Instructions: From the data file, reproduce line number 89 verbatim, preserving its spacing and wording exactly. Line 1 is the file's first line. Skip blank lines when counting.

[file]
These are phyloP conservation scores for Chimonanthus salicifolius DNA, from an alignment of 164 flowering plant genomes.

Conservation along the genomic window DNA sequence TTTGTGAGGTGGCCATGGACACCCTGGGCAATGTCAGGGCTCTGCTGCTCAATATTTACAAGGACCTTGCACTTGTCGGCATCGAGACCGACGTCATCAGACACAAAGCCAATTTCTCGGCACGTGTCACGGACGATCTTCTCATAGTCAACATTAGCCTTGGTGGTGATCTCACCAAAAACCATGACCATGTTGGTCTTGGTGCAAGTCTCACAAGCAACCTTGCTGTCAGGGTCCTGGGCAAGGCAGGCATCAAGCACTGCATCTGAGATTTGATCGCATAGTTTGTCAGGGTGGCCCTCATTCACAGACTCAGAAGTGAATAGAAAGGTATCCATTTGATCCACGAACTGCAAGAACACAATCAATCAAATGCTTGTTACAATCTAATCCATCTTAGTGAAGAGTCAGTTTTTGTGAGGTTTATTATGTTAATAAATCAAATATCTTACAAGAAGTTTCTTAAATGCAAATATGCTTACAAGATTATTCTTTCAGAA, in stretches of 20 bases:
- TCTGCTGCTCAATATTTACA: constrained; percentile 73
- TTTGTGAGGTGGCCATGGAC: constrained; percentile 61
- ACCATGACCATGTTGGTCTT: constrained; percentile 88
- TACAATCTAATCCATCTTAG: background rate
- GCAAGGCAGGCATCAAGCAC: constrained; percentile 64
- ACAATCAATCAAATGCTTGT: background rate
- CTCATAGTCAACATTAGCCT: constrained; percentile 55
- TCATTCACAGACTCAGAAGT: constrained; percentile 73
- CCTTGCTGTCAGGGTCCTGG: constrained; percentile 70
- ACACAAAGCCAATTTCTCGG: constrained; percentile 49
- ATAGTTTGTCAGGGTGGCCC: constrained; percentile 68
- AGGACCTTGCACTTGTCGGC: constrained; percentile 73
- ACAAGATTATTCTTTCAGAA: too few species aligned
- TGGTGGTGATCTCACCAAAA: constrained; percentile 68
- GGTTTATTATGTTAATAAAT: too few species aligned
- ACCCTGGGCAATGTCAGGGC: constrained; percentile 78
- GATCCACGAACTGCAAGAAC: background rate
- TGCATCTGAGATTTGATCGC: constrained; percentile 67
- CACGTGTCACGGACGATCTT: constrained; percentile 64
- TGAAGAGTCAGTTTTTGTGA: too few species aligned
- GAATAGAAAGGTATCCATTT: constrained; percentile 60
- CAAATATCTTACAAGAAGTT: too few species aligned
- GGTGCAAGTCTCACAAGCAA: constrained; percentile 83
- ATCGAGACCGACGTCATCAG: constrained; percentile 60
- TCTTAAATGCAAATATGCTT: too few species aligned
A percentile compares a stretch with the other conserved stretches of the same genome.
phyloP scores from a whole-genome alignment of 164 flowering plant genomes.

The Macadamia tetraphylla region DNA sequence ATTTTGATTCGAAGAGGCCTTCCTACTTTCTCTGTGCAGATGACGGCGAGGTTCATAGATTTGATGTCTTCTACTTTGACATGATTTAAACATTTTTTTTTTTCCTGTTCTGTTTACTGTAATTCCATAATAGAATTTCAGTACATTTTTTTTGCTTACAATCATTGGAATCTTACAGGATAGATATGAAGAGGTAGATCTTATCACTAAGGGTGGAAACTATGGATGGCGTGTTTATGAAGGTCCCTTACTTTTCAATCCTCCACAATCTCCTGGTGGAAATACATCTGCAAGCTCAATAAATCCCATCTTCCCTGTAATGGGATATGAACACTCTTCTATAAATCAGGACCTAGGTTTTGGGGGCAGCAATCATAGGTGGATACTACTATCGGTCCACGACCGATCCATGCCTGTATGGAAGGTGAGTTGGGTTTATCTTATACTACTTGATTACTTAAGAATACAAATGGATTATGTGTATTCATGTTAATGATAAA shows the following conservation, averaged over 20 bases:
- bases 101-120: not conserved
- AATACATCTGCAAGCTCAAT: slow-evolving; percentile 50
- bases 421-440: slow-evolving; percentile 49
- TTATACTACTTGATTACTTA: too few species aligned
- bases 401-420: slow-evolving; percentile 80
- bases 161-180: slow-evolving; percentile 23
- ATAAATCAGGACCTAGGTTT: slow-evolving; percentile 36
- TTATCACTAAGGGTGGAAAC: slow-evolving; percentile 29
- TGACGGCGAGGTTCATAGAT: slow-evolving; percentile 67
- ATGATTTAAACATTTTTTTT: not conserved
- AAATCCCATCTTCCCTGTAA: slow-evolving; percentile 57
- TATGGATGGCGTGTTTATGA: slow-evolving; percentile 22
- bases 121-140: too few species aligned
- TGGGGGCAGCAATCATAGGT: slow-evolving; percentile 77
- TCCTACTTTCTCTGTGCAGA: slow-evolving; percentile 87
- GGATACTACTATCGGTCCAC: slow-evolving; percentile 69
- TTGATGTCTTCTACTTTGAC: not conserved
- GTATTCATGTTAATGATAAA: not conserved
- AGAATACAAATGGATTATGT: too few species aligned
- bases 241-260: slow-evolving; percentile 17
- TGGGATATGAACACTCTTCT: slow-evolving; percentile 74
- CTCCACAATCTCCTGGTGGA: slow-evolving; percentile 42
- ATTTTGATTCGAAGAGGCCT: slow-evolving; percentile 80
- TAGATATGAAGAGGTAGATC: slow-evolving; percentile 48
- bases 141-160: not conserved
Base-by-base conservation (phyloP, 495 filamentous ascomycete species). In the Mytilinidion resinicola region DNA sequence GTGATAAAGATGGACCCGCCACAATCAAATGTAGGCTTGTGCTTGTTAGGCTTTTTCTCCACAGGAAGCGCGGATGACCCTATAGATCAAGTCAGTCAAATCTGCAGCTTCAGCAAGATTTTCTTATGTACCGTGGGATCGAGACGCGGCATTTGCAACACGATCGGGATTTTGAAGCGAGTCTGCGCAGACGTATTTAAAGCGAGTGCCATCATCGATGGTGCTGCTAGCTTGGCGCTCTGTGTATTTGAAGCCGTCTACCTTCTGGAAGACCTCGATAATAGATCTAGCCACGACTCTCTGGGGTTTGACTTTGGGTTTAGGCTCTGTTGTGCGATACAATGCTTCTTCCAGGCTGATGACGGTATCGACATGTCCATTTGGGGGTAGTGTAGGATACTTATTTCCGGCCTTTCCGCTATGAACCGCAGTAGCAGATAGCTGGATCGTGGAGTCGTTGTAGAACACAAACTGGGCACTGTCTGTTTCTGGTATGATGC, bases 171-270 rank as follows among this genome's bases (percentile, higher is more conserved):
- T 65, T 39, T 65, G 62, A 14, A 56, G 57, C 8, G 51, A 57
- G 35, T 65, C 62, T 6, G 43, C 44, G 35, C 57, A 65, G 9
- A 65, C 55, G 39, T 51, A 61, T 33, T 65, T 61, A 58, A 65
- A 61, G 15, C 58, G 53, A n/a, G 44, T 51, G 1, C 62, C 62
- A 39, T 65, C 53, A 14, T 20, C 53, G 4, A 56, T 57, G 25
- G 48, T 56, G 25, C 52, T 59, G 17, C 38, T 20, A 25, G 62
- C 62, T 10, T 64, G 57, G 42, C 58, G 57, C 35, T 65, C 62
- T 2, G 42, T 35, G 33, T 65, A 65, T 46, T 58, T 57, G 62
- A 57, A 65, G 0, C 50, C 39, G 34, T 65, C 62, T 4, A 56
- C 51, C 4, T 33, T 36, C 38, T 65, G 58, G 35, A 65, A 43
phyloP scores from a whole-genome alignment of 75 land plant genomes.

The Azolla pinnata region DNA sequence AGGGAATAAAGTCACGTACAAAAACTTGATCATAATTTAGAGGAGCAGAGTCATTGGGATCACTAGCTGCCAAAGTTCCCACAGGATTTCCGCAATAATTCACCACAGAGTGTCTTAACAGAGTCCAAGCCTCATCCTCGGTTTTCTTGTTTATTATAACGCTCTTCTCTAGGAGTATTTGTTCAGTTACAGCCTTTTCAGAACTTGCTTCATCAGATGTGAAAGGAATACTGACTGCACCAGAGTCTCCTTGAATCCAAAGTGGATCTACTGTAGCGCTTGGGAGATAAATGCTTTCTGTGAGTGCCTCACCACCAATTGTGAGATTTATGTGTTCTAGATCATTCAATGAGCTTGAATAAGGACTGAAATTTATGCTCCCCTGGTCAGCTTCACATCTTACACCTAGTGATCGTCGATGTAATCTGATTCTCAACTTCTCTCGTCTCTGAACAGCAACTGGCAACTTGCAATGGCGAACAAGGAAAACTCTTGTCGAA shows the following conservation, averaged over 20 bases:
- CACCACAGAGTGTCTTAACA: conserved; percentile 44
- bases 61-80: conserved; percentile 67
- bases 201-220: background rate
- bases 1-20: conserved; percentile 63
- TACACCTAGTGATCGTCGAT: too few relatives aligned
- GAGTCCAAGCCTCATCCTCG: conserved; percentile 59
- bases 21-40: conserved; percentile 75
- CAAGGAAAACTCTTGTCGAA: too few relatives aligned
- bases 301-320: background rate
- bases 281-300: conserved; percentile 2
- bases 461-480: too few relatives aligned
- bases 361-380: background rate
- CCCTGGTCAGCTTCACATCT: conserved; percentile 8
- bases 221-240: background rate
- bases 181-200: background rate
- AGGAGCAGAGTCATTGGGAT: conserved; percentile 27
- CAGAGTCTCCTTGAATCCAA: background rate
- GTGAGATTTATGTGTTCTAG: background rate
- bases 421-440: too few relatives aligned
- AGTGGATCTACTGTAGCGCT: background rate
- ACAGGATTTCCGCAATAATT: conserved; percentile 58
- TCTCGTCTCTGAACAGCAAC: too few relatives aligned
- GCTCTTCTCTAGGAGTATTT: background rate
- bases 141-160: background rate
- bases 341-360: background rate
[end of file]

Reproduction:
- ACAGGATTTCCGCAATAATT: conserved; percentile 58